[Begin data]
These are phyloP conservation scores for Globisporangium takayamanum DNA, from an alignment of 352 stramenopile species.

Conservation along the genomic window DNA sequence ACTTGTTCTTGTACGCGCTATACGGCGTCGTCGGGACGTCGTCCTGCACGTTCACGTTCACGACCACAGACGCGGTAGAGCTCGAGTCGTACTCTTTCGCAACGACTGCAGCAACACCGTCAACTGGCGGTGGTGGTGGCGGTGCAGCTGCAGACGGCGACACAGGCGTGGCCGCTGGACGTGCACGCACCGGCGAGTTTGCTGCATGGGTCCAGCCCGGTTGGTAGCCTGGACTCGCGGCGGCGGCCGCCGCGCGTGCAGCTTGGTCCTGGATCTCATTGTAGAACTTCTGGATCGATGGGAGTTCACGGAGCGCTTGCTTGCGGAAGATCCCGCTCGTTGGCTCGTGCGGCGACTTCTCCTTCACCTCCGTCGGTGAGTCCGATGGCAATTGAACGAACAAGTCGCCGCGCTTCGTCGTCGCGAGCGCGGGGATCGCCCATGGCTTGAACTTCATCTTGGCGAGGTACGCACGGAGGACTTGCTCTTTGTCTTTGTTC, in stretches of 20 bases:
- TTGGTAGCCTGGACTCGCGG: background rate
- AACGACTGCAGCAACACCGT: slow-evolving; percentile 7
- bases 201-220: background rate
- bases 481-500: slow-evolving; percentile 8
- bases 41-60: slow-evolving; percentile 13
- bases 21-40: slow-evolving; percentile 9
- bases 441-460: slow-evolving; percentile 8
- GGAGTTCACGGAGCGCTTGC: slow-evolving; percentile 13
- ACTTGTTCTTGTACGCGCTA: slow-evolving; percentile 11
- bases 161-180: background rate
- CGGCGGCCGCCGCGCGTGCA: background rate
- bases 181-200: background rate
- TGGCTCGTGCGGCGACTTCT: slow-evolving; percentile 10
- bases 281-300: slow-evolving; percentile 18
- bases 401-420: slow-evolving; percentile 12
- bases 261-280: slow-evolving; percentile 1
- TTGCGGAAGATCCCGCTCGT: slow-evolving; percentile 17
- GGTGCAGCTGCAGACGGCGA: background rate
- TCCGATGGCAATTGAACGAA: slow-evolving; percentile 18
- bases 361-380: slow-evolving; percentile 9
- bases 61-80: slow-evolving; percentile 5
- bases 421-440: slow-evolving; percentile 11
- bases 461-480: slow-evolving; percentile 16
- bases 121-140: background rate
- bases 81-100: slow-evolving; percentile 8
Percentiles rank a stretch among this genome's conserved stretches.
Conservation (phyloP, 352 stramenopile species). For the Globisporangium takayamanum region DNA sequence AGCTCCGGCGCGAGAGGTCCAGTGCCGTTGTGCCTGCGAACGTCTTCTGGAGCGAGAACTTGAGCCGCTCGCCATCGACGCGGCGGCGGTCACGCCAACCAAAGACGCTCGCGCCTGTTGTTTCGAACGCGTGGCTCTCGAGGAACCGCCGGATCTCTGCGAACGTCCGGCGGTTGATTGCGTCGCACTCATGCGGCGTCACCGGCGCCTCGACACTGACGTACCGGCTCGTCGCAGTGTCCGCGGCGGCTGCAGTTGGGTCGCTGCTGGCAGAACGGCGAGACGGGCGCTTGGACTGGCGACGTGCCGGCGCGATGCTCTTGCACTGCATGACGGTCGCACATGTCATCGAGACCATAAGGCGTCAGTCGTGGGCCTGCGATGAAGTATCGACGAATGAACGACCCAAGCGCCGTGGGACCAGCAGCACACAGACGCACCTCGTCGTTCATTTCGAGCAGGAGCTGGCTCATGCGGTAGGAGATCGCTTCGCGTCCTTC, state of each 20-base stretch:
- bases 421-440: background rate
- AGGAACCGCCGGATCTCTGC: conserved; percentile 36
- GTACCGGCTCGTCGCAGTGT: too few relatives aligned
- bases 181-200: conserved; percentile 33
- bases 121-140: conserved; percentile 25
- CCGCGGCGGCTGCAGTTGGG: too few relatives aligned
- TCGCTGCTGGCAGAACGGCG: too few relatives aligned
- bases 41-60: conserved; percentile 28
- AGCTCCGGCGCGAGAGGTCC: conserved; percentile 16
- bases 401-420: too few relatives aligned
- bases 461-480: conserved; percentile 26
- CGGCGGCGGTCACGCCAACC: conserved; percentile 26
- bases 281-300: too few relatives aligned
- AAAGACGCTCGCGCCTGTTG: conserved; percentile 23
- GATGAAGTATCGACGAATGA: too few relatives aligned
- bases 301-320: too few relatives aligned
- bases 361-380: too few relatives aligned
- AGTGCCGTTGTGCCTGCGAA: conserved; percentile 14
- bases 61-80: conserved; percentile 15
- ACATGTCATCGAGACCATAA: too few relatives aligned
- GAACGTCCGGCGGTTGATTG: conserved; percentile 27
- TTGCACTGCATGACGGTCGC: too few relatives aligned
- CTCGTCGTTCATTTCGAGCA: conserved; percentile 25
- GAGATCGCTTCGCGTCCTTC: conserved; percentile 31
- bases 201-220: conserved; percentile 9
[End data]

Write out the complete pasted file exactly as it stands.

These are phyloP conservation scores for Globisporangium takayamanum DNA, from an alignment of 352 stramenopile species.

Conservation along the genomic window DNA sequence ACTTGTTCTTGTACGCGCTATACGGCGTCGTCGGGACGTCGTCCTGCACGTTCACGTTCACGACCACAGACGCGGTAGAGCTCGAGTCGTACTCTTTCGCAACGACTGCAGCAACACCGTCAACTGGCGGTGGTGGTGGCGGTGCAGCTGCAGACGGCGACACAGGCGTGGCCGCTGGACGTGCACGCACCGGCGAGTTTGCTGCATGGGTCCAGCCCGGTTGGTAGCCTGGACTCGCGGCGGCGGCCGCCGCGCGTGCAGCTTGGTCCTGGATCTCATTGTAGAACTTCTGGATCGATGGGAGTTCACGGAGCGCTTGCTTGCGGAAGATCCCGCTCGTTGGCTCGTGCGGCGACTTCTCCTTCACCTCCGTCGGTGAGTCCGATGGCAATTGAACGAACAAGTCGCCGCGCTTCGTCGTCGCGAGCGCGGGGATCGCCCATGGCTTGAACTTCATCTTGGCGAGGTACGCACGGAGGACTTGCTCTTTGTCTTTGTTC, in stretches of 20 bases:
- TTGGTAGCCTGGACTCGCGG: background rate
- AACGACTGCAGCAACACCGT: slow-evolving; percentile 7
- bases 201-220: background rate
- bases 481-500: slow-evolving; percentile 8
- bases 41-60: slow-evolving; percentile 13
- bases 21-40: slow-evolving; percentile 9
- bases 441-460: slow-evolving; percentile 8
- GGAGTTCACGGAGCGCTTGC: slow-evolving; percentile 13
- ACTTGTTCTTGTACGCGCTA: slow-evolving; percentile 11
- bases 161-180: background rate
- CGGCGGCCGCCGCGCGTGCA: background rate
- bases 181-200: background rate
- TGGCTCGTGCGGCGACTTCT: slow-evolving; percentile 10
- bases 281-300: slow-evolving; percentile 18
- bases 401-420: slow-evolving; percentile 12
- bases 261-280: slow-evolving; percentile 1
- TTGCGGAAGATCCCGCTCGT: slow-evolving; percentile 17
- GGTGCAGCTGCAGACGGCGA: background rate
- TCCGATGGCAATTGAACGAA: slow-evolving; percentile 18
- bases 361-380: slow-evolving; percentile 9
- bases 61-80: slow-evolving; percentile 5
- bases 421-440: slow-evolving; percentile 11
- bases 461-480: slow-evolving; percentile 16
- bases 121-140: background rate
- bases 81-100: slow-evolving; percentile 8
Percentiles rank a stretch among this genome's conserved stretches.
Conservation (phyloP, 352 stramenopile species). For the Globisporangium takayamanum region DNA sequence AGCTCCGGCGCGAGAGGTCCAGTGCCGTTGTGCCTGCGAACGTCTTCTGGAGCGAGAACTTGAGCCGCTCGCCATCGACGCGGCGGCGGTCACGCCAACCAAAGACGCTCGCGCCTGTTGTTTCGAACGCGTGGCTCTCGAGGAACCGCCGGATCTCTGCGAACGTCCGGCGGTTGATTGCGTCGCACTCATGCGGCGTCACCGGCGCCTCGACACTGACGTACCGGCTCGTCGCAGTGTCCGCGGCGGCTGCAGTTGGGTCGCTGCTGGCAGAACGGCGAGACGGGCGCTTGGACTGGCGACGTGCCGGCGCGATGCTCTTGCACTGCATGACGGTCGCACATGTCATCGAGACCATAAGGCGTCAGTCGTGGGCCTGCGATGAAGTATCGACGAATGAACGACCCAAGCGCCGTGGGACCAGCAGCACACAGACGCACCTCGTCGTTCATTTCGAGCAGGAGCTGGCTCATGCGGTAGGAGATCGCTTCGCGTCCTTC, state of each 20-base stretch:
- bases 421-440: background rate
- AGGAACCGCCGGATCTCTGC: conserved; percentile 36
- GTACCGGCTCGTCGCAGTGT: too few relatives aligned
- bases 181-200: conserved; percentile 33
- bases 121-140: conserved; percentile 25
- CCGCGGCGGCTGCAGTTGGG: too few relatives aligned
- TCGCTGCTGGCAGAACGGCG: too few relatives aligned
- bases 41-60: conserved; percentile 28
- AGCTCCGGCGCGAGAGGTCC: conserved; percentile 16
- bases 401-420: too few relatives aligned
- bases 461-480: conserved; percentile 26
- CGGCGGCGGTCACGCCAACC: conserved; percentile 26
- bases 281-300: too few relatives aligned
- AAAGACGCTCGCGCCTGTTG: conserved; percentile 23
- GATGAAGTATCGACGAATGA: too few relatives aligned
- bases 301-320: too few relatives aligned
- bases 361-380: too few relatives aligned
- AGTGCCGTTGTGCCTGCGAA: conserved; percentile 14
- bases 61-80: conserved; percentile 15
- ACATGTCATCGAGACCATAA: too few relatives aligned
- GAACGTCCGGCGGTTGATTG: conserved; percentile 27
- TTGCACTGCATGACGGTCGC: too few relatives aligned
- CTCGTCGTTCATTTCGAGCA: conserved; percentile 25
- GAGATCGCTTCGCGTCCTTC: conserved; percentile 31
- bases 201-220: conserved; percentile 9